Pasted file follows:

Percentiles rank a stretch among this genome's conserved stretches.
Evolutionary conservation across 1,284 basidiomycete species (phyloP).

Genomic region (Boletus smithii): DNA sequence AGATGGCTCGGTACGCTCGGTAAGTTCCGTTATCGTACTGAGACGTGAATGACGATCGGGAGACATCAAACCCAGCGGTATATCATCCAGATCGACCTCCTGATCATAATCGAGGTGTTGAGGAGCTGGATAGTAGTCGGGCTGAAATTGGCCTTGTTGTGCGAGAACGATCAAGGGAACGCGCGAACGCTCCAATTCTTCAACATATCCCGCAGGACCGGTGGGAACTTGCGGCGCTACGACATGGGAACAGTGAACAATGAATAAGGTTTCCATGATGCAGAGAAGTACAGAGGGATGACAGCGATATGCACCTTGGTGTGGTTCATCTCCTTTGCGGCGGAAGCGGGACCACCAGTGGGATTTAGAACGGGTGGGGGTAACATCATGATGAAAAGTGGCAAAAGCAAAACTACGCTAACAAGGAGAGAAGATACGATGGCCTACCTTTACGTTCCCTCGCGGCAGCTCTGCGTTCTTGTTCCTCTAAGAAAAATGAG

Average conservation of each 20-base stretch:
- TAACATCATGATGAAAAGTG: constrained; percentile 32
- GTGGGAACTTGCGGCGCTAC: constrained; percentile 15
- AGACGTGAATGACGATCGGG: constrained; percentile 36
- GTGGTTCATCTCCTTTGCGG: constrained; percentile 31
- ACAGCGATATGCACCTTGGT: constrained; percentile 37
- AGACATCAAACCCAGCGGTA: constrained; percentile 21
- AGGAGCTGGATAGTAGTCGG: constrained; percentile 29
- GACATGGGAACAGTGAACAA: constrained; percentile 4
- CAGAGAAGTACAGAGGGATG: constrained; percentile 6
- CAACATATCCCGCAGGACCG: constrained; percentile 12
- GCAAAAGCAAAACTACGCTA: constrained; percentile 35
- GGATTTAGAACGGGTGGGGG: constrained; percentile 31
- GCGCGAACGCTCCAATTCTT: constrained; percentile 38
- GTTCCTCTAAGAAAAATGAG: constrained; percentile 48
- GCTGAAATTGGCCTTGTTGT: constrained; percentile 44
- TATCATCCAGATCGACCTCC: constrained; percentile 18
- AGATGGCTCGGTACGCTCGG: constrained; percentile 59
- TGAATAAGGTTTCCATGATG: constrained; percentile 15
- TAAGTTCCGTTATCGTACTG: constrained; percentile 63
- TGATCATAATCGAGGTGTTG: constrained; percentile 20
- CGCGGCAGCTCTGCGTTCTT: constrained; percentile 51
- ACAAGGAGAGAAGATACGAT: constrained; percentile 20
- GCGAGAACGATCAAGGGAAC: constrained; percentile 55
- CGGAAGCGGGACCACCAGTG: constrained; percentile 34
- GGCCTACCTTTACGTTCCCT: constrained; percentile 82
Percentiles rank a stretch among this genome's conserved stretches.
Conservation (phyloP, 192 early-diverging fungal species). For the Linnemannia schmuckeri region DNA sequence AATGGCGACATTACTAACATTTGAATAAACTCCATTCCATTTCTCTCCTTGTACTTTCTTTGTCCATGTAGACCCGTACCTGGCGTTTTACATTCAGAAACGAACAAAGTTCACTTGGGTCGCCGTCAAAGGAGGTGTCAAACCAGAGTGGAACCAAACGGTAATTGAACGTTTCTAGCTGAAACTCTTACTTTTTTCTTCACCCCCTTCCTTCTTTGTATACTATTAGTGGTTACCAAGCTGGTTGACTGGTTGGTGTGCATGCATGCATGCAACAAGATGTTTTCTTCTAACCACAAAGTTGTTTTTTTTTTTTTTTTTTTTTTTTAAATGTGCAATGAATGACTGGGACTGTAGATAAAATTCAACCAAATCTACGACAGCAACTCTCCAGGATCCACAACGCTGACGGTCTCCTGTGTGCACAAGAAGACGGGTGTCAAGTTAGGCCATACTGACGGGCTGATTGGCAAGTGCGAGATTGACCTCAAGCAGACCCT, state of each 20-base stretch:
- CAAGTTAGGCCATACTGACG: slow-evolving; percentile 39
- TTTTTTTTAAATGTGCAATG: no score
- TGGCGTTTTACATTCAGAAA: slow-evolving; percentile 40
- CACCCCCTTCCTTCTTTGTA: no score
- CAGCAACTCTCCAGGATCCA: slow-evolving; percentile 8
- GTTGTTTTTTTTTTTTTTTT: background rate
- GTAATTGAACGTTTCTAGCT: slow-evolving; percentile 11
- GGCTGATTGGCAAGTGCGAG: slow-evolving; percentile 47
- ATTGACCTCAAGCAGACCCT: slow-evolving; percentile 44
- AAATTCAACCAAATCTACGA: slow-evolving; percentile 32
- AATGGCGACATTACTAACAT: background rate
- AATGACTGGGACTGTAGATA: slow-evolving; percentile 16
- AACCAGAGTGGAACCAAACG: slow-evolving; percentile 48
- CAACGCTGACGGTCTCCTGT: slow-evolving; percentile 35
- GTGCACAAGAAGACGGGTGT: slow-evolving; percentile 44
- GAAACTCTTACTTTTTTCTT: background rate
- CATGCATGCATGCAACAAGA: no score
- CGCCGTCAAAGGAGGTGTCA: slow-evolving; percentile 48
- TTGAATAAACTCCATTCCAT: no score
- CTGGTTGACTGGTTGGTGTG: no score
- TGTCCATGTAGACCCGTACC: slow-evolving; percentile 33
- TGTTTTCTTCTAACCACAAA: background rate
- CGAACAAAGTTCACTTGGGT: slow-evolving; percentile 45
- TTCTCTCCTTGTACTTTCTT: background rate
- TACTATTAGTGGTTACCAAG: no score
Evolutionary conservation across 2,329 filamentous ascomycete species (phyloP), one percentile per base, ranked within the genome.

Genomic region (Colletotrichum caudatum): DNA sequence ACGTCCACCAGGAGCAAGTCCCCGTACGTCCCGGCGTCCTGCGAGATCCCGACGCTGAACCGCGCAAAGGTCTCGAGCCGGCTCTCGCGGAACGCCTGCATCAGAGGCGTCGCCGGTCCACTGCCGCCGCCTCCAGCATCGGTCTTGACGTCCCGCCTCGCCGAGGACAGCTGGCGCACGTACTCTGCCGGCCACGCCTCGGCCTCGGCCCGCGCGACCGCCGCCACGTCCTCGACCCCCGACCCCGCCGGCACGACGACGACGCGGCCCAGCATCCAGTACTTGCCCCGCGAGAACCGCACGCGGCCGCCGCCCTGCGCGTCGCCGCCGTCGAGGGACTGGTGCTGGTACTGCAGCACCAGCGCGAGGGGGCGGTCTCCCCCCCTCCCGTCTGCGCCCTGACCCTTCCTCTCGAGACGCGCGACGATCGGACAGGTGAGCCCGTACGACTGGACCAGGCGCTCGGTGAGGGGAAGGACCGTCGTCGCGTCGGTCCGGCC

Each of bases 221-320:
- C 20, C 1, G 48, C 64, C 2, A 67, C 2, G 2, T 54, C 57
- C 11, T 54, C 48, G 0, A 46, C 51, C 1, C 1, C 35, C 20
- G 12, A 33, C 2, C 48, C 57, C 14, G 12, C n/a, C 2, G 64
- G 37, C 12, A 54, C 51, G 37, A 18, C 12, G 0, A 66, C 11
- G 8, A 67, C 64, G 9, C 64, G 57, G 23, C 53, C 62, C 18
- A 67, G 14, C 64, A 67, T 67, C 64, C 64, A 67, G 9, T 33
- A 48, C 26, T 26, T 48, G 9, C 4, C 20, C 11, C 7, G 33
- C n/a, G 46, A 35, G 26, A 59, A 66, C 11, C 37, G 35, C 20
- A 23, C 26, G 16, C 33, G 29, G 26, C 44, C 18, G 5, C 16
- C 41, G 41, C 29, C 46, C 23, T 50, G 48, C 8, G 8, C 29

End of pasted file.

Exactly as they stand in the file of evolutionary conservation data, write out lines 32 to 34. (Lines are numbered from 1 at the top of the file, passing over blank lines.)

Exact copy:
- CAAGTTAGGCCATACTGACG: slow-evolving; percentile 39
- TTTTTTTTAAATGTGCAATG: no score
- TGGCGTTTTACATTCAGAAA: slow-evolving; percentile 40